Vancouver Sun article on UBC-affiliated startup, MineSense
VANCOUVER — Numbered rocks sitting on a table in the MineSense workshop in south Vancouver are a microcosm of the challenges faced by the global mining industry, and of Andrew Bamber’s opportunity.
The rocks — from mines in B.C. and Chile — look similar, but in fact some are waste, and others contain valuable gold or copper.
Determining the difference is the key to profits for mining companies, and it is what Bamber’s technology company specializes in.
The British-born entrepreneur is founder and chief executive of MineSense, whose real-time sensor technology allows mining companies to better separate metal-bearing ore from waste rock during the mining process.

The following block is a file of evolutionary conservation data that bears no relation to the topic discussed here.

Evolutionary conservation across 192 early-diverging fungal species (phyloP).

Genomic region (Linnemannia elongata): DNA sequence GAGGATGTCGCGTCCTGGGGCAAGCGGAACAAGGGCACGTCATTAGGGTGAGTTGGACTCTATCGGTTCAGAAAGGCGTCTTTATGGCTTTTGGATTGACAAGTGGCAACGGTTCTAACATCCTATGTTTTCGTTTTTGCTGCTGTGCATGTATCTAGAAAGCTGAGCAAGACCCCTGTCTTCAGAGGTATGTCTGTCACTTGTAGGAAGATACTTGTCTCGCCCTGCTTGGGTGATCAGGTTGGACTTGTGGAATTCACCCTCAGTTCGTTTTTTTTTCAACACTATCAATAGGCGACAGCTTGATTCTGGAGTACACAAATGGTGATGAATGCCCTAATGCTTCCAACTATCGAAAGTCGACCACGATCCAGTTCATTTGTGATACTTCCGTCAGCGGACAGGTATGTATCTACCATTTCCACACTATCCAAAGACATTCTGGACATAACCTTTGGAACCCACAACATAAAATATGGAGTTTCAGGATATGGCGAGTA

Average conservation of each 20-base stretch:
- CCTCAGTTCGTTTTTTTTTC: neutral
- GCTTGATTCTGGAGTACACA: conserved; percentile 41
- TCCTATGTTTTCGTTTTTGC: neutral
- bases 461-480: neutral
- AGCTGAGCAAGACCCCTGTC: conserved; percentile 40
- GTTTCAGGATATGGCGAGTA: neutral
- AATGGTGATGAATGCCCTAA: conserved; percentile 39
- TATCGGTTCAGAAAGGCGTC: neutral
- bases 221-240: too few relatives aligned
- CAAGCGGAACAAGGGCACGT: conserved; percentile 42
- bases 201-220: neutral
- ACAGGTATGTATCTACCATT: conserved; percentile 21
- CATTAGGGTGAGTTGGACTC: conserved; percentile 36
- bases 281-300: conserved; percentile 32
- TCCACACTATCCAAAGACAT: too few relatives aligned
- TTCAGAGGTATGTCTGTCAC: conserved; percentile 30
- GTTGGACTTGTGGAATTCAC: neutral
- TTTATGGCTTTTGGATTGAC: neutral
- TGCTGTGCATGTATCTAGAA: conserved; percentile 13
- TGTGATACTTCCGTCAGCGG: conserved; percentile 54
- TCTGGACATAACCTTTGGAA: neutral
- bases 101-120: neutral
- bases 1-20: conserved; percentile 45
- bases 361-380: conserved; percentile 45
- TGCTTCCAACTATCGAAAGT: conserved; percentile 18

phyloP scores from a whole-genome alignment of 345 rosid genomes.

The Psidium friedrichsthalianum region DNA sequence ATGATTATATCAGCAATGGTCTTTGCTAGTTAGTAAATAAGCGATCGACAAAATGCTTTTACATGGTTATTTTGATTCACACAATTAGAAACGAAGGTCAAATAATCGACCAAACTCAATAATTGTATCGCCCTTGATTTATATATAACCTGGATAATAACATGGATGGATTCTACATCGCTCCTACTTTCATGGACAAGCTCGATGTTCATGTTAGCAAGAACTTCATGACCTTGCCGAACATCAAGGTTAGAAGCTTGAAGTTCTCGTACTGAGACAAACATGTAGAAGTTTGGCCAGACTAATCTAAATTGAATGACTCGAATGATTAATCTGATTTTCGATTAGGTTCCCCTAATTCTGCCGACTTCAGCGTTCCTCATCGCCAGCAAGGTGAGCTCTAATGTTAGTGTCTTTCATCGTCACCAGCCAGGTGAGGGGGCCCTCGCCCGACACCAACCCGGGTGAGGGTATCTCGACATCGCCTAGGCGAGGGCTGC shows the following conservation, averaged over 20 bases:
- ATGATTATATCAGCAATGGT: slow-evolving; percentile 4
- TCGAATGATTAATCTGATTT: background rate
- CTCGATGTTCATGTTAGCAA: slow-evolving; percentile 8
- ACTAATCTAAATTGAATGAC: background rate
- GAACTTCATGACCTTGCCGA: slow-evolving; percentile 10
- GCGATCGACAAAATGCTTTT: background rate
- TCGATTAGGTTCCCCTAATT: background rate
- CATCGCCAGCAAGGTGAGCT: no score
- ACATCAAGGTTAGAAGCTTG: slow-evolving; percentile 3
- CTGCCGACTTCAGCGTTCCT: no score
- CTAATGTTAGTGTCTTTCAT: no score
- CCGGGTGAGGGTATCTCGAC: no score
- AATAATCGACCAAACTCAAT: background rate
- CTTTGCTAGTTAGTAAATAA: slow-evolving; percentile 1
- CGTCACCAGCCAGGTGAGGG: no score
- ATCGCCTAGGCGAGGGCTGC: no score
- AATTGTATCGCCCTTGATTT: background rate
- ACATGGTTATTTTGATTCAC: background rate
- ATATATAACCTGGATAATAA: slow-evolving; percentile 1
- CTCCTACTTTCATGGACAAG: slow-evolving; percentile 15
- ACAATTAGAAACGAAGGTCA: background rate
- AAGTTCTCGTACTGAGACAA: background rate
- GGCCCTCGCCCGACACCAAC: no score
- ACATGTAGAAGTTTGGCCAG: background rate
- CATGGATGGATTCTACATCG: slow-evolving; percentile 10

“The idea is to identify and eliminate waste as early as possible,” he said. “It adds massive value to the mine operation.”
MineSense emerged out of Bamber’s PhD research on high-tech mining efficiencies at the University of B.C.
MineSense products include ShovelSense, which fits into existing shovels and buckets and evaluates ore using electromagnetics and X-ray technology, and SortOre, which uses technology on a conveyor system to separate ore from waste rock and divert each to separate piles. The ShovelSense technology is being piloted with BHP, one of the world’s largest miners, at open-pit copper operations in Chile.
Read the full Vancouver Sun article here.